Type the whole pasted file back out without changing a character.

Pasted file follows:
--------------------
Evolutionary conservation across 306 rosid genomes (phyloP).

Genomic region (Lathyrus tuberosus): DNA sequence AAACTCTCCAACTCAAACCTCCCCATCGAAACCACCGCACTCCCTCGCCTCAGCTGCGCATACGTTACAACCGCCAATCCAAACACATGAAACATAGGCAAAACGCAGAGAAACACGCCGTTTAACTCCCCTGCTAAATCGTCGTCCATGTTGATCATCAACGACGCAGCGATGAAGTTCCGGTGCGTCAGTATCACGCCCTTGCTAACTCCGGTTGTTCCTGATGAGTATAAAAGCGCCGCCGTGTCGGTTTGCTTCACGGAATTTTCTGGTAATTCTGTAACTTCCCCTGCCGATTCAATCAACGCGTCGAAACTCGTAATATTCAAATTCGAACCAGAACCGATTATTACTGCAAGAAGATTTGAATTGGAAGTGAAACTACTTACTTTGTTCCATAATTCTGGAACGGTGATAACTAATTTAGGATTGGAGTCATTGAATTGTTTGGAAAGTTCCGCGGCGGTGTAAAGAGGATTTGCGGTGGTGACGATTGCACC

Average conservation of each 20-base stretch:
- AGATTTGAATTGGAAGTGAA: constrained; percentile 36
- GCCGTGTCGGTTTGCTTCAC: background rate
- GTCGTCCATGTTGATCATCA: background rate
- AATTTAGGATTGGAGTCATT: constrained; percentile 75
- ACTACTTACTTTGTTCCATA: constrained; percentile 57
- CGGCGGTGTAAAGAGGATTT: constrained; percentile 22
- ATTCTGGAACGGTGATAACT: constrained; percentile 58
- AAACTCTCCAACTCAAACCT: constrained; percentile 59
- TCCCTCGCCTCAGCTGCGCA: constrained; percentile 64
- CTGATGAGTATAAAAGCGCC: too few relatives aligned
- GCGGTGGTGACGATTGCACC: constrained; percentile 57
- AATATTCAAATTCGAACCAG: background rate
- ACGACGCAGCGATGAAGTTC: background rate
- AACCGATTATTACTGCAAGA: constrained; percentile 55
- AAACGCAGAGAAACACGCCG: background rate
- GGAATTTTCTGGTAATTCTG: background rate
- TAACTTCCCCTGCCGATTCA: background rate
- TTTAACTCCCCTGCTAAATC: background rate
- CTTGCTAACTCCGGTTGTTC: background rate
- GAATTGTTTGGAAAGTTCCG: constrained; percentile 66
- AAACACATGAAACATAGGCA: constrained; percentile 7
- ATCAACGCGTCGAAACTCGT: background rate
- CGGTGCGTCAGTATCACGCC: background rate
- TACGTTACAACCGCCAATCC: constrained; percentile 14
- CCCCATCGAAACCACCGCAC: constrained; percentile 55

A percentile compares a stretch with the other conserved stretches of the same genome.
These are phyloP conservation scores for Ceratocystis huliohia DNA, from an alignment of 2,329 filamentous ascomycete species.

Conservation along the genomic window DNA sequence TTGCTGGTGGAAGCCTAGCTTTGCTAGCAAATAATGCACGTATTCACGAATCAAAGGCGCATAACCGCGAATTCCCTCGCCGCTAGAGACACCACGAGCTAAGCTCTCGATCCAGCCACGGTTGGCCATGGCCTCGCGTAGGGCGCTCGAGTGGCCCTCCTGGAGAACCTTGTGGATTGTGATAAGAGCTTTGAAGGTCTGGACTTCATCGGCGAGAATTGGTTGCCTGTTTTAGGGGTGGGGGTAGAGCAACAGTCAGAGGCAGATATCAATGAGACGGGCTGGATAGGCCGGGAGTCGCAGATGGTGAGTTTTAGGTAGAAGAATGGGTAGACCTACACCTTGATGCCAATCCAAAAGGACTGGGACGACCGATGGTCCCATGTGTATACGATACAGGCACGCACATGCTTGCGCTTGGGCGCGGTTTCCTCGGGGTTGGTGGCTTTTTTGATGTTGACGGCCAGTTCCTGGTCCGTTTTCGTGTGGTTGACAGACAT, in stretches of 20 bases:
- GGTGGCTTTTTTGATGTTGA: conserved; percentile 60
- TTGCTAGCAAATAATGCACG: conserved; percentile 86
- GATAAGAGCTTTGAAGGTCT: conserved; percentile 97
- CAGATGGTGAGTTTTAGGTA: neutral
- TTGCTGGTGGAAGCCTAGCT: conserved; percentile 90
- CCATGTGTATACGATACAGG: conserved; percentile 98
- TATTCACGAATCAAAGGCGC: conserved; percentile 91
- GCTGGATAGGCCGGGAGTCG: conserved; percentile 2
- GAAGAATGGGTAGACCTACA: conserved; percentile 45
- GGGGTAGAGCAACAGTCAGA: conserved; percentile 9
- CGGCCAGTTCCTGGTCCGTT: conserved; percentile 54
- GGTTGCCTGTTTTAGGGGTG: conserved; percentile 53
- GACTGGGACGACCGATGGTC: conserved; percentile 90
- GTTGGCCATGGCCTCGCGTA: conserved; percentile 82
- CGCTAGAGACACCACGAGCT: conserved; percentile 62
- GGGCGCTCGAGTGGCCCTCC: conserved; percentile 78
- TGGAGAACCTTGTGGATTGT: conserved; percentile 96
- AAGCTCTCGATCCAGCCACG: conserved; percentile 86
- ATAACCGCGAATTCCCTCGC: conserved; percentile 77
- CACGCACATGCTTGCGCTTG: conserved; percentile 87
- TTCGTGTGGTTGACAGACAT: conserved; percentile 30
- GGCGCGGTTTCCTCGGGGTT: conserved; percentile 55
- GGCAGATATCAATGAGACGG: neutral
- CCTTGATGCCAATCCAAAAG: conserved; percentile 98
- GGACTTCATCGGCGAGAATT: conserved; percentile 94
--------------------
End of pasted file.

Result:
Evolutionary conservation across 306 rosid genomes (phyloP).

Genomic region (Lathyrus tuberosus): DNA sequence AAACTCTCCAACTCAAACCTCCCCATCGAAACCACCGCACTCCCTCGCCTCAGCTGCGCATACGTTACAACCGCCAATCCAAACACATGAAACATAGGCAAAACGCAGAGAAACACGCCGTTTAACTCCCCTGCTAAATCGTCGTCCATGTTGATCATCAACGACGCAGCGATGAAGTTCCGGTGCGTCAGTATCACGCCCTTGCTAACTCCGGTTGTTCCTGATGAGTATAAAAGCGCCGCCGTGTCGGTTTGCTTCACGGAATTTTCTGGTAATTCTGTAACTTCCCCTGCCGATTCAATCAACGCGTCGAAACTCGTAATATTCAAATTCGAACCAGAACCGATTATTACTGCAAGAAGATTTGAATTGGAAGTGAAACTACTTACTTTGTTCCATAATTCTGGAACGGTGATAACTAATTTAGGATTGGAGTCATTGAATTGTTTGGAAAGTTCCGCGGCGGTGTAAAGAGGATTTGCGGTGGTGACGATTGCACC

Average conservation of each 20-base stretch:
- AGATTTGAATTGGAAGTGAA: constrained; percentile 36
- GCCGTGTCGGTTTGCTTCAC: background rate
- GTCGTCCATGTTGATCATCA: background rate
- AATTTAGGATTGGAGTCATT: constrained; percentile 75
- ACTACTTACTTTGTTCCATA: constrained; percentile 57
- CGGCGGTGTAAAGAGGATTT: constrained; percentile 22
- ATTCTGGAACGGTGATAACT: constrained; percentile 58
- AAACTCTCCAACTCAAACCT: constrained; percentile 59
- TCCCTCGCCTCAGCTGCGCA: constrained; percentile 64
- CTGATGAGTATAAAAGCGCC: too few relatives aligned
- GCGGTGGTGACGATTGCACC: constrained; percentile 57
- AATATTCAAATTCGAACCAG: background rate
- ACGACGCAGCGATGAAGTTC: background rate
- AACCGATTATTACTGCAAGA: constrained; percentile 55
- AAACGCAGAGAAACACGCCG: background rate
- GGAATTTTCTGGTAATTCTG: background rate
- TAACTTCCCCTGCCGATTCA: background rate
- TTTAACTCCCCTGCTAAATC: background rate
- CTTGCTAACTCCGGTTGTTC: background rate
- GAATTGTTTGGAAAGTTCCG: constrained; percentile 66
- AAACACATGAAACATAGGCA: constrained; percentile 7
- ATCAACGCGTCGAAACTCGT: background rate
- CGGTGCGTCAGTATCACGCC: background rate
- TACGTTACAACCGCCAATCC: constrained; percentile 14
- CCCCATCGAAACCACCGCAC: constrained; percentile 55

A percentile compares a stretch with the other conserved stretches of the same genome.
These are phyloP conservation scores for Ceratocystis huliohia DNA, from an alignment of 2,329 filamentous ascomycete species.

Conservation along the genomic window DNA sequence TTGCTGGTGGAAGCCTAGCTTTGCTAGCAAATAATGCACGTATTCACGAATCAAAGGCGCATAACCGCGAATTCCCTCGCCGCTAGAGACACCACGAGCTAAGCTCTCGATCCAGCCACGGTTGGCCATGGCCTCGCGTAGGGCGCTCGAGTGGCCCTCCTGGAGAACCTTGTGGATTGTGATAAGAGCTTTGAAGGTCTGGACTTCATCGGCGAGAATTGGTTGCCTGTTTTAGGGGTGGGGGTAGAGCAACAGTCAGAGGCAGATATCAATGAGACGGGCTGGATAGGCCGGGAGTCGCAGATGGTGAGTTTTAGGTAGAAGAATGGGTAGACCTACACCTTGATGCCAATCCAAAAGGACTGGGACGACCGATGGTCCCATGTGTATACGATACAGGCACGCACATGCTTGCGCTTGGGCGCGGTTTCCTCGGGGTTGGTGGCTTTTTTGATGTTGACGGCCAGTTCCTGGTCCGTTTTCGTGTGGTTGACAGACAT, in stretches of 20 bases:
- GGTGGCTTTTTTGATGTTGA: conserved; percentile 60
- TTGCTAGCAAATAATGCACG: conserved; percentile 86
- GATAAGAGCTTTGAAGGTCT: conserved; percentile 97
- CAGATGGTGAGTTTTAGGTA: neutral
- TTGCTGGTGGAAGCCTAGCT: conserved; percentile 90
- CCATGTGTATACGATACAGG: conserved; percentile 98
- TATTCACGAATCAAAGGCGC: conserved; percentile 91
- GCTGGATAGGCCGGGAGTCG: conserved; percentile 2
- GAAGAATGGGTAGACCTACA: conserved; percentile 45
- GGGGTAGAGCAACAGTCAGA: conserved; percentile 9
- CGGCCAGTTCCTGGTCCGTT: conserved; percentile 54
- GGTTGCCTGTTTTAGGGGTG: conserved; percentile 53
- GACTGGGACGACCGATGGTC: conserved; percentile 90
- GTTGGCCATGGCCTCGCGTA: conserved; percentile 82
- CGCTAGAGACACCACGAGCT: conserved; percentile 62
- GGGCGCTCGAGTGGCCCTCC: conserved; percentile 78
- TGGAGAACCTTGTGGATTGT: conserved; percentile 96
- AAGCTCTCGATCCAGCCACG: conserved; percentile 86
- ATAACCGCGAATTCCCTCGC: conserved; percentile 77
- CACGCACATGCTTGCGCTTG: conserved; percentile 87
- TTCGTGTGGTTGACAGACAT: conserved; percentile 30
- GGCGCGGTTTCCTCGGGGTT: conserved; percentile 55
- GGCAGATATCAATGAGACGG: neutral
- CCTTGATGCCAATCCAAAAG: conserved; percentile 98
- GGACTTCATCGGCGAGAATT: conserved; percentile 94